[a-ha Official]


Superorganism
“Everybody Wants To Be Famous”

“Congratulations, Superorganism. I saw you perform what I’ll loosely describe a “show” a few months ago. If I’m more accurate, it was a full-on, meta-physical, multimedia assault on my senses—a wild barrage of imagery beamed from an epileptic-neon-nightmare-backdrop while loud, disconnected music came here and there. I know the history of the band—eight members who all moved into a London flat like a bizarro, younger Arcade Fire—and I was eager to see them at work. I’ve included this track less because I like the song (I do) but because it’s the first song (and concert experience) that truly made me feel two decades too old to be there. Personal growth, yay!”

[Superorganism Official]


Sylvan Esso
“Funeral Singers”

“Ever since I had the pleasure of seeing Sylvan Esso perform at the MoPop festival in Cincinnati, Ohio one crisp fall evening with my friends Cory and Kate (I had zero idea what I was getting into), I keep eagerly coming back to Sylvan Esso. That night, I was simply warming my hands on their kinetic energy on that stage. It was a light show and a transcendent experience in a multitude of ways. This latest track has hovered around my most-listened of 2018 not because it’s unique or special or has a place in my heart. It’s because I always enjoy the comfort of having Amanda Meath’s calm, tremulous voice somewhere in my year’s playlist.”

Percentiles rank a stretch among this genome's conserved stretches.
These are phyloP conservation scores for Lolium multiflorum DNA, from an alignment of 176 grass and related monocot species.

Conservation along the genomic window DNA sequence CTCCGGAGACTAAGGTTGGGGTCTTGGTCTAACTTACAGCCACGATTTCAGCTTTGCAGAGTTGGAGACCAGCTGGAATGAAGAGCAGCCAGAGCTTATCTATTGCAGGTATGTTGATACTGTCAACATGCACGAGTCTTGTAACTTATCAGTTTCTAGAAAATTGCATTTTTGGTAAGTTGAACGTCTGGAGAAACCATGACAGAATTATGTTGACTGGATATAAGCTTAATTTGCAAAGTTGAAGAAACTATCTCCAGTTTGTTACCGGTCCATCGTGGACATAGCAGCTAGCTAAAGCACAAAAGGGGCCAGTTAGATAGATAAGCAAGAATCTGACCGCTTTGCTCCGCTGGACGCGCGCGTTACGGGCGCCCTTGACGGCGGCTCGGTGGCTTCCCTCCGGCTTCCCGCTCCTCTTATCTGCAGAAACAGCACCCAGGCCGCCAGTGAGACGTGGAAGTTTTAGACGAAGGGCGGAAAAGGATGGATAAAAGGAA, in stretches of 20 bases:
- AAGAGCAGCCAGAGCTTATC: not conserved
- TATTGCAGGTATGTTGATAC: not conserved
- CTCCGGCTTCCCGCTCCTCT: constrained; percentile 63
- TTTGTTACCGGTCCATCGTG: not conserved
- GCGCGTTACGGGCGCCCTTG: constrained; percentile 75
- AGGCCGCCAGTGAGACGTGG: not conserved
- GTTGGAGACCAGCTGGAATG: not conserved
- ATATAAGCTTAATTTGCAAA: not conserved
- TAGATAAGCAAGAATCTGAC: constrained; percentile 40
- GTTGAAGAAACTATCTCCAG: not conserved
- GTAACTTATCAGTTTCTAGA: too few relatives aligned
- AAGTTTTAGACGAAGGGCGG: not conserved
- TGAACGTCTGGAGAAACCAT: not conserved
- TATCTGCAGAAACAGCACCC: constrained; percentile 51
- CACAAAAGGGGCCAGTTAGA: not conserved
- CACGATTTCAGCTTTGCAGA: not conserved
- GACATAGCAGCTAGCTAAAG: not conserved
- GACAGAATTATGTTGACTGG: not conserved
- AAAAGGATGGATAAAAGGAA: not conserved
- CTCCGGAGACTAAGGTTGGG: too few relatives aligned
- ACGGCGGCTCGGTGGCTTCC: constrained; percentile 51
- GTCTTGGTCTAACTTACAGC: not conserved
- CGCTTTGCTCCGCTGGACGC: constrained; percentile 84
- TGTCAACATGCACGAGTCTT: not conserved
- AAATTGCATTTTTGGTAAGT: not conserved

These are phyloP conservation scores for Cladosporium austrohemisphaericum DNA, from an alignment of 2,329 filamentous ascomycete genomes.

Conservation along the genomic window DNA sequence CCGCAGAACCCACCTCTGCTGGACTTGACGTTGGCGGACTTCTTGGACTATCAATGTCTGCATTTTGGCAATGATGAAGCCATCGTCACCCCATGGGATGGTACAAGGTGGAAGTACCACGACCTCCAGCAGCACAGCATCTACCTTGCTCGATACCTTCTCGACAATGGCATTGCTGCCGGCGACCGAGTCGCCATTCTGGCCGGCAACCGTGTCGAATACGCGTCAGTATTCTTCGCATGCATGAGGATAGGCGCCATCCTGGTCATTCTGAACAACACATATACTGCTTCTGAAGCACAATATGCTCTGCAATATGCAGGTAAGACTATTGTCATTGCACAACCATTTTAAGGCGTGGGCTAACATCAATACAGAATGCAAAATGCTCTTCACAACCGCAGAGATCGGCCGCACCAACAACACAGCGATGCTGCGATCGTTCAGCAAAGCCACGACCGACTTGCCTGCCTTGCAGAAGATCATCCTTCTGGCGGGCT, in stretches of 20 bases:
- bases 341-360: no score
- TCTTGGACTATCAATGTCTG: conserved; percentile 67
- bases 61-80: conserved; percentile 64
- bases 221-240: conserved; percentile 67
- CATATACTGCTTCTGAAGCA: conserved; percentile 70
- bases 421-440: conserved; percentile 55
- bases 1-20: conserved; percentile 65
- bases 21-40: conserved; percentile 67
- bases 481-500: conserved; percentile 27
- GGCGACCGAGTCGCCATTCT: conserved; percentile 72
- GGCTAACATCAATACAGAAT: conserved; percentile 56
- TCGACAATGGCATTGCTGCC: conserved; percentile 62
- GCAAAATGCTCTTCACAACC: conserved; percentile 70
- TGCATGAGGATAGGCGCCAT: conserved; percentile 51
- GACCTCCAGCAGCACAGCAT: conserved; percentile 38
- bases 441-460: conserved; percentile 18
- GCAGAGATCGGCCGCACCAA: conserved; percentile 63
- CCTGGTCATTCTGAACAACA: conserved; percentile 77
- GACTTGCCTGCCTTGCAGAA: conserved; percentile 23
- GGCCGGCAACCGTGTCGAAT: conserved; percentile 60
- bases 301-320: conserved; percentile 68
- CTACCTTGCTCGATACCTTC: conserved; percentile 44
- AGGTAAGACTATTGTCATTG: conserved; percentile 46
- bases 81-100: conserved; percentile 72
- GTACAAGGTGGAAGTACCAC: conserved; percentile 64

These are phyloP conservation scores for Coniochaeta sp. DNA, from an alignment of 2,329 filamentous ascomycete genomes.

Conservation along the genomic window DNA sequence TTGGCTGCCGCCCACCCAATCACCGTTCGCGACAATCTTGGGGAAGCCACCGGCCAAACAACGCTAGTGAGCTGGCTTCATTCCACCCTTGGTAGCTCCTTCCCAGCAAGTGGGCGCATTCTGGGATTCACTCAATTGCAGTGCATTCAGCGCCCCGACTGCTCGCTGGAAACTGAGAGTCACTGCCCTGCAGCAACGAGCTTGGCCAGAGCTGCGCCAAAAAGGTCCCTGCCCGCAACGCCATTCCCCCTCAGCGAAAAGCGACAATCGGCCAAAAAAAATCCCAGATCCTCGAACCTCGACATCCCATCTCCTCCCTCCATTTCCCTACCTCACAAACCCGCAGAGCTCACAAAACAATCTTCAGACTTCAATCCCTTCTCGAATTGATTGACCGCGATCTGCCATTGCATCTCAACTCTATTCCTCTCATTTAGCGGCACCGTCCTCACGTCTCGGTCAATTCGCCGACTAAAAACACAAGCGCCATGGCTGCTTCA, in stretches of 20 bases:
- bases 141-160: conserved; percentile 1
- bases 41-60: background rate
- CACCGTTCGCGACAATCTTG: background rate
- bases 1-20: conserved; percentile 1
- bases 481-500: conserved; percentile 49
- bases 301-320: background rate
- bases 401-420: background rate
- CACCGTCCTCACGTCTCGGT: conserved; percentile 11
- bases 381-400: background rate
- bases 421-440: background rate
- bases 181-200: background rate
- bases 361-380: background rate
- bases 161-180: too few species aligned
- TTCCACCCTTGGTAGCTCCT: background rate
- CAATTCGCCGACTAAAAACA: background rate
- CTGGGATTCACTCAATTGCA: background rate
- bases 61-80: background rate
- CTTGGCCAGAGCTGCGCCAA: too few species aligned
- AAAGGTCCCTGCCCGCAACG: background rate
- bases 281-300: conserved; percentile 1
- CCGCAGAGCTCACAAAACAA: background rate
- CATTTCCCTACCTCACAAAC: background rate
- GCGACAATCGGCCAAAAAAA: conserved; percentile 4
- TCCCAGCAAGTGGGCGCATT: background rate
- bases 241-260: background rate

[Sylvan Esso Official]


Over Sands
“Isthmus”

“I’m calling it now: Over Sands will blow up in 2019. At least, I hope so. I keep pulling for them—one EP after the next. Instead of an EP, they only released one track in 2018—the maddeningly beautiful “Isthmus” that recalls with precision what it’s likely to be alone, disconnected or free-floating from where you truly need to be. It’s almost a crime that they only released this one meandering track in 2018. I hope it’s the promise of more to come in 2019, like their stellar EPs Roman Rooms and Memory House.”

[Over Sands SoundCloud]


photo by Malcom Elijah

This Will Destroy You
“Escape Angle”